How to stop forgetting to await an awaitable call

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Now that all those .NET codebases start to get littered with async and await statements, I’m observing another phenomenon: forgetting to await an awaitable member. Not just in the code I deal with in my day job, but a lot of users of Fluent Assertions have been running into this, especially since we introduced “async” versions such as ThrowAsync and NotThrowAsync. You would expect that modern IDEs have become smart enough to help us with that. And indeed, both Visual Studio and Rider do, but only to an extend.

Consider for example the following (contrived) async method:

public class Class
    public async Task AsyncMethod()
        await Task.Run(() =>
            throw new InvalidOperationException();

If you would call this AsyncMethod without using the await keyword, like this…

Class subjectUnderTest = new();

…no exception will be thrown. But fortunately, the compiler will issue warning CS1998:

This async method lacks ‘await’ operators and will run synchronously. Consider using the ‘await’ operator to await non-blocking API calls, or ‘await Task.Run(…)’ to do CPU-bound work on a background thread.

So if you’re like me and always treat warnings as errors, you’ll be fine.

Now consider a unit test that uses Fluent Assertions to assert that the right type exception is thrown:

// Option 1
Func<Task> act2 = async () => await subjectUnderTest.AsyncMethod();

// Option 2
    .Invoking(x => x.AsyncMethod())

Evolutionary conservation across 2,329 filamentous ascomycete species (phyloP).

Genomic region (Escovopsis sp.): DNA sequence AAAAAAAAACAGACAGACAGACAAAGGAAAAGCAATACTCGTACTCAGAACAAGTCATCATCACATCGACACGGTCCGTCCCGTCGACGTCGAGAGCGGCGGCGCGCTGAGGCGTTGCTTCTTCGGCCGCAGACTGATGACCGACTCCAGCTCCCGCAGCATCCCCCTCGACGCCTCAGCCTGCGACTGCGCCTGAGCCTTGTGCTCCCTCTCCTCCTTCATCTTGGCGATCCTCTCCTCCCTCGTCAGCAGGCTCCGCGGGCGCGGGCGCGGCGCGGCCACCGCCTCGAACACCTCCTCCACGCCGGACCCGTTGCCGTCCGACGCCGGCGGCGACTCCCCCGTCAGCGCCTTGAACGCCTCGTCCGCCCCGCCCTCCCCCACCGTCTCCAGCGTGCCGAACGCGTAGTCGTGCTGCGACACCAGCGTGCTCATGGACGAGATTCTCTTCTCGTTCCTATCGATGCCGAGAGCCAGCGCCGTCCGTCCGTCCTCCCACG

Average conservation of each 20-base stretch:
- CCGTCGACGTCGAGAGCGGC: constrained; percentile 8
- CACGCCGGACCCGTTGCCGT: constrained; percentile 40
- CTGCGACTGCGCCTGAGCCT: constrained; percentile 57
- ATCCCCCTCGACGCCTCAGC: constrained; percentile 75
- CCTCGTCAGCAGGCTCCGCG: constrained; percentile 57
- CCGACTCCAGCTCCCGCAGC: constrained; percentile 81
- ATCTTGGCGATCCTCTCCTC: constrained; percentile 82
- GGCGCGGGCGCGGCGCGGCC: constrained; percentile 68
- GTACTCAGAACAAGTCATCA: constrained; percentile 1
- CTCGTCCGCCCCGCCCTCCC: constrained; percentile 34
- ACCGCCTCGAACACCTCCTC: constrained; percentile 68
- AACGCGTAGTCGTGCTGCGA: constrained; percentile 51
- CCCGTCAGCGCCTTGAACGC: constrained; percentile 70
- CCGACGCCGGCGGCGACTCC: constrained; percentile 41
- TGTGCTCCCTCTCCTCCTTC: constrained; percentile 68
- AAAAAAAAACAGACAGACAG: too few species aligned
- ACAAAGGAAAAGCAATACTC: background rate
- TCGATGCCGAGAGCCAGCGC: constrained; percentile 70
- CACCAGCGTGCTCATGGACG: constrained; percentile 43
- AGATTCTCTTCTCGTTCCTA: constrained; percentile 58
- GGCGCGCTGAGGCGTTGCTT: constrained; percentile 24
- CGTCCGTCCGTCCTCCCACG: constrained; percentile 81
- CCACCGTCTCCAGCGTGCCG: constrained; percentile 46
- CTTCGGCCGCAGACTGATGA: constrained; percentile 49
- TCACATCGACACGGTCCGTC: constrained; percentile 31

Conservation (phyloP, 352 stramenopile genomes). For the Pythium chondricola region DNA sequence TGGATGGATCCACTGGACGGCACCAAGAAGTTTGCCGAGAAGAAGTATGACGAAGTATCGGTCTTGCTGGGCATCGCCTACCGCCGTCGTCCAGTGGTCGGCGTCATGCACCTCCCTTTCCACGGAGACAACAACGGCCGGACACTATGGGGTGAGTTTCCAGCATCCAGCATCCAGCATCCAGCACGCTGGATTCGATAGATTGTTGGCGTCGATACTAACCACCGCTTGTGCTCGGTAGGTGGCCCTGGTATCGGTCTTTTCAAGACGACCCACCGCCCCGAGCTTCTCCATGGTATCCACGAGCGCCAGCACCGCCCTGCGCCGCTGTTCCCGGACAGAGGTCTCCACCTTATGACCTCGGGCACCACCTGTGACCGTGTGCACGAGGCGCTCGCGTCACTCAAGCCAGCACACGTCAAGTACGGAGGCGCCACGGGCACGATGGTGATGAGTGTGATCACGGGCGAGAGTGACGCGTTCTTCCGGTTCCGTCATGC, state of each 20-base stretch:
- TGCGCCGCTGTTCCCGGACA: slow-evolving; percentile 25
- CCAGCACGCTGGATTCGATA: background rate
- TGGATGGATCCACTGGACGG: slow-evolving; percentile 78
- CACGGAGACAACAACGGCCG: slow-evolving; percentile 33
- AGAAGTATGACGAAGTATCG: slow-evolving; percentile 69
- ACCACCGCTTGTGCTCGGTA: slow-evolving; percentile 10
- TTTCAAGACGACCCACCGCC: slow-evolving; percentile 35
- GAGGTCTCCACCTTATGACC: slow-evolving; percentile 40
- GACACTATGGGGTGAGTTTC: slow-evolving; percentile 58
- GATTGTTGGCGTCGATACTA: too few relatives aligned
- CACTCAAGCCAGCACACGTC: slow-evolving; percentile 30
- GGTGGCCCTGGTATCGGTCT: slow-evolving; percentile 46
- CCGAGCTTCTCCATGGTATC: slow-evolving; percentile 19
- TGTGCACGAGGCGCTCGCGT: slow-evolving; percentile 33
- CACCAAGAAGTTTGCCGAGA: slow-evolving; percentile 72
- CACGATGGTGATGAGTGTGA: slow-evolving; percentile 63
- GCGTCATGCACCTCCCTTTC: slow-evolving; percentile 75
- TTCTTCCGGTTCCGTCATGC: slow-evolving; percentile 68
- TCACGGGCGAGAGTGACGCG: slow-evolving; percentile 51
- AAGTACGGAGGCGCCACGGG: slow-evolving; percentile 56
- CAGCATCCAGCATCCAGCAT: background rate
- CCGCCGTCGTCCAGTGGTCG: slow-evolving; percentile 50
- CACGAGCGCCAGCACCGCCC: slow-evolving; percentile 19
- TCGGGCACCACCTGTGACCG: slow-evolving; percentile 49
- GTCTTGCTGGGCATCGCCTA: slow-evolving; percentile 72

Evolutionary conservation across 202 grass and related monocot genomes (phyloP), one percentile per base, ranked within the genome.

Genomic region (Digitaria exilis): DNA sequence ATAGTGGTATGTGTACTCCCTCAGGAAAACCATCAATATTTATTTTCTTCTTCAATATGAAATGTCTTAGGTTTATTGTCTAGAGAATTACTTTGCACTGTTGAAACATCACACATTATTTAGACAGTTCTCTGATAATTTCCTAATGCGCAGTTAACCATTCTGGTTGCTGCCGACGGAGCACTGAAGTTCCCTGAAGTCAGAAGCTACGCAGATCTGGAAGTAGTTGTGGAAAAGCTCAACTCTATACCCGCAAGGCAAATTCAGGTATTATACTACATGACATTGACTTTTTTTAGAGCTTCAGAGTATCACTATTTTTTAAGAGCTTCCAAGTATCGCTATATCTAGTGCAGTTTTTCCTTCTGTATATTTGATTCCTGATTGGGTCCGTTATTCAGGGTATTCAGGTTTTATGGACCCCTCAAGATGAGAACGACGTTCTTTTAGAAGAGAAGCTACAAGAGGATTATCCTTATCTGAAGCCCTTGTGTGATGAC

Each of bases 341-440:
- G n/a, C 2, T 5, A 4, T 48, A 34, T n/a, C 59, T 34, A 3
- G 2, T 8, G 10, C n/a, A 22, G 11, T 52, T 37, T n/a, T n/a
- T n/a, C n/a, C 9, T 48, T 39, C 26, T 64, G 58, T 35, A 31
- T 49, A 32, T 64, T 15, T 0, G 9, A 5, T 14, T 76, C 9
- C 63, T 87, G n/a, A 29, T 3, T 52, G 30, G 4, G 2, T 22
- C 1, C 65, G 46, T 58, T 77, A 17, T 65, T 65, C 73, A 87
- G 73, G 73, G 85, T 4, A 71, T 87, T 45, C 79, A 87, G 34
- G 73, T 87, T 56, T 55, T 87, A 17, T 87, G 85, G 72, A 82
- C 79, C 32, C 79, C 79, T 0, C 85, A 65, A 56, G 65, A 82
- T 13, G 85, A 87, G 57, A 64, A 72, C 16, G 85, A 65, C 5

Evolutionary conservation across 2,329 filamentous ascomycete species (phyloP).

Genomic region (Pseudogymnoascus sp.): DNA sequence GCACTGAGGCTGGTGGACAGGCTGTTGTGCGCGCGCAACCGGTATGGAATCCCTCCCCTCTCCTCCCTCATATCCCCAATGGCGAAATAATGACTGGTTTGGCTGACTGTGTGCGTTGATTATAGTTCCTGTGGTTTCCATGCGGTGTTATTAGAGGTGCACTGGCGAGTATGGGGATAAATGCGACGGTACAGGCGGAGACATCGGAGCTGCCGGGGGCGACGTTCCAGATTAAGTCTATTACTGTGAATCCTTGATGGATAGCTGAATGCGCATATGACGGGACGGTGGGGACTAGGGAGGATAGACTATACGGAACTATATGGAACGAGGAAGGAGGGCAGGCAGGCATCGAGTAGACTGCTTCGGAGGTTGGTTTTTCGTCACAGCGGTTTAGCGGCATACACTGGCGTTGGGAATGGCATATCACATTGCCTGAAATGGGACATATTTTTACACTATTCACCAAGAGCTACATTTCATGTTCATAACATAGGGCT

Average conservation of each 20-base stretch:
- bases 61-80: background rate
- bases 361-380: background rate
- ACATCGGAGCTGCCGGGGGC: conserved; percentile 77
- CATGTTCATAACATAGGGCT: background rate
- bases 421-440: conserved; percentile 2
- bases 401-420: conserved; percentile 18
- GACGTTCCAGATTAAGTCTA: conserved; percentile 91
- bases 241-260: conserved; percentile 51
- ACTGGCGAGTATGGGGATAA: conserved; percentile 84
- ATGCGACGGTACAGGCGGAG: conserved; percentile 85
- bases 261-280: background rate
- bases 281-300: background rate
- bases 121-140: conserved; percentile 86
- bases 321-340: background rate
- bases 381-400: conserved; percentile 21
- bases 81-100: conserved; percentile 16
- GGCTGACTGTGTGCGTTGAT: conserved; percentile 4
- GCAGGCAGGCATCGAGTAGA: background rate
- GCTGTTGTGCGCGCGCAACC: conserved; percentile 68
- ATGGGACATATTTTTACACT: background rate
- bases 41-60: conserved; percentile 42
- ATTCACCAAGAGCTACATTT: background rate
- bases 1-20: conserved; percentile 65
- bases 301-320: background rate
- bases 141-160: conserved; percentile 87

Both options are ways to accomplish that, but both forgot to await the ThrowAsync method. The compiler does not help here either, not even Rider. So even though you may think your tests were successful, the assertion never executed.

But I’m happy to report that the .NET community comes to the rescue. Just install the Lindhart.Analyser.MissingAwaitWarning Roslyn analyzer by Morten Hartlev Lindhart through NuGet and get nice and clear warnings on whatever IDE you’re using:

And while you’re at it, also consider AsyncFixer, a set of excellent Roslyn analyzers created by Semih Okur. After installing, it immediatelly told me that this weird AsyncMethod shouldn’t use async/await in the first place. And it’s right about that, obviously…

So what do you think? Did you run into this little mistake yourself? And did you try any other useful Roslyn analyzers? Let me know by commenting below. Oh, and follow me at @ddoomen to get regular updates on my everlasting quest for better solutions.

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